Charis welcomes editor Mattilda B. Sycamore in conversation with contributors: Edric Figueroa, Patrick Milian, and Stephen H. Moore for a celebration of Between Certain Death and a Possible Future: Queer Writing on Growing Up with the AIDS Crisis. Between Certain Death and a Possible Future offers crucial stories from this missing generation in AIDS literature and cultural politics.
Every queer person lives with the trauma of AIDS, and this plays out intergenerationally. Usually we hear about two generations--the first, coming of age in the era of gay liberation, and then watching entire circles of friends die of a mysterious illness as the government did nothing to intervene. And now we hear about younger people growing up with effective treatment and prevention available, unable to comprehend the magnitude of the loss. But there is another generation between these two, one that came of age in the midst of the epidemic with the belief that desire intrinsically led to death, and internalized this trauma as part of becoming queer.
This wide-ranging collection includes 36 personal essays on the ongoing and persistent impact of the HIV/AIDS crisis in queer lives. Here you will find an expansive range of perspectives on a specific generational story--essays that explore and explode conventional wisdom, while also providing a necessary bridge between experiences. These essays respond, with eloquence and incisiveness, to the question: How do we reckon with the trauma that continues to this day, and imagine a way out?
MATTILDA BERNSTEIN SYCAMORE (mattildabernsteinsycamore.com) is the author, most recently, of The Freezer Door, a New York Times Editors’ Choice, one of Oprah Magazine’s Best LGBTQ Books of 2020, and a finalist for the PEN/Jean Stein Book Award. Her previous non-fiction title, The End of San Francisco, won a Lambda Literary Award, and her novel Sketchtasy was one of NPR’s Best Books of 2018. Sycamore is the author of two non-fiction titles and three novels, as well as the editor of five previous non-fiction anthologies, including Why Are Faggots So Afraid of Faggots?: Flaming Challenges to Masculinity, Objectification, and the Desire to Conform, an American Library Association Stonewall Honor Book. She lives in Seattle, and her next book, Touching the Art, will be published by Soft Skull in 2023. Between Certain Death and a Possible Future is her sixth anthology.
EDRIC FIGUEROA is a queer, first-generation Peruvian American born in New York and raised in Georgia who strives to build self-determination, embrace the intersections of identity, and address the structural determinants of health in his professional and personal endeavors. Through grassroots organizing and HIV prevention work in Atlanta, Edric grew resilient and connected to activists across the country. He spent six years in Seattle, supporting LGBTQ survivors of violence, families, and youth before returning home to Georgia in 2019. He stays loving, grateful, and accountable to his values through the
support of a community that stretches across coasts and borders.
PATRICK MILIAN lives and writes in Seattle. He teaches writing and literature at Green River College and is the author of the chapbook Pornographies. His poems and essays have appeared in the Denver Quarterly, Fourteen Hills, Mid-American Review, and POETRY. His book, The Unquiet Country, a collaborative project with the composer Emerson Eads, is forthcoming from Entre Ríos Books.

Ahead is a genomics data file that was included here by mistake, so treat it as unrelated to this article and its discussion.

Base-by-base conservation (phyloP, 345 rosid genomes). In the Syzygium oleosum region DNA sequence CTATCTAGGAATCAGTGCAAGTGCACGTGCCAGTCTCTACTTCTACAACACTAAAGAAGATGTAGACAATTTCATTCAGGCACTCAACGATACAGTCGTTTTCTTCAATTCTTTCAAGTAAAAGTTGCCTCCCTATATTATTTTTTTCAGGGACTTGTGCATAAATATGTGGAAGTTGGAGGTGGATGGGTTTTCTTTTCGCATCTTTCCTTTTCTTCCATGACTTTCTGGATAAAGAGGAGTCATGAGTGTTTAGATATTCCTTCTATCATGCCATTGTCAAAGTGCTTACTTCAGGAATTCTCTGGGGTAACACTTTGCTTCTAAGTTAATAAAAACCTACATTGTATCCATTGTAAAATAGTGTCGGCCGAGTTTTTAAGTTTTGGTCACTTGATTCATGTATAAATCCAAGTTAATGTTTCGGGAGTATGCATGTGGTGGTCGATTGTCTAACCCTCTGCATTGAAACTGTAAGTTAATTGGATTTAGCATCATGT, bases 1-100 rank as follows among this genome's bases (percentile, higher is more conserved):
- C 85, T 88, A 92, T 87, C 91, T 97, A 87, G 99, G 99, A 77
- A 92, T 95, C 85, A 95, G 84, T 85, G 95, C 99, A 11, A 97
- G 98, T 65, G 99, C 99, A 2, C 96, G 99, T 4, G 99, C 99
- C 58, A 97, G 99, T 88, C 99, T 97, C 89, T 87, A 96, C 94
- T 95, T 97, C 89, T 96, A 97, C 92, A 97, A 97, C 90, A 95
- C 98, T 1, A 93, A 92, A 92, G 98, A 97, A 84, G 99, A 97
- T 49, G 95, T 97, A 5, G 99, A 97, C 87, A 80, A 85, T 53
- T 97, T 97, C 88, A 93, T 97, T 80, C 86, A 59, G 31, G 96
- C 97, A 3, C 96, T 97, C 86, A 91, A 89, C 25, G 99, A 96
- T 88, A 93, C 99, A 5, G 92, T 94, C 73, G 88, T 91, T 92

STEPHEN H. MOORE grew up on the traditional homelands of the Cherokee people in what is now Georgia. He is a graduate of Smith College. Today, he lives and writes on the traditional homelands of the Massachusetts people. His hobbies include gardening, bicycling, wood carving, making music, and growing legal cannabis. This is his first published story. He thanks the ancestors.
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Every queer person lives with the trauma of AIDS, and this plays out intergenerationally. Usually we hear about two generations--the first, coming of age in the era of gay liberation, and then watching entire circles of friends die of a mysterious illness as the government did nothing to intervene.
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A meditation on the trauma and possibility of searching for connection in a world that enforces bland norms of gender, sexual, and social conformity.
When you turn the music off, and suddenly you feel an unbearable sadness, that means turn the music back on, right? When you still feel the sadness, even with the music, that means there's something wrong with this music.
Sketchtasy takes place in that late-night moment when everything comes together, and everything falls apart--it's an urgent, glittering, devastating novel about the perils of queer world-making in the mid-'90s.
The End of San Francisco breaks apart the conventions of memoir to reveal the passions and perils of a life that refuses to conform to the rules of straight or gay normalcy.
Gay culture has become a nightmare of consumerism, whether it's an endless quest for Absolut vodka, Diesel jeans, rainbow Hummers, pec implants, or Pottery Barn. Whatever happened to sexual flamboyance and gender liberation, an end to marriage, the military, and the nuclear family?
"Sycamore kicks mainstream literature in the teeth."--The San Francisco Bay Guardian
As the gay mainstream prioritizes the attainment of straight privilege over all else, it drains queer identity of any meaning, relevance, or cultural value, writes Matt Bernstein Sycamore, aka Mattilda, editor of That's Revolting! . This timely collection shows what the new queer resistance looks like.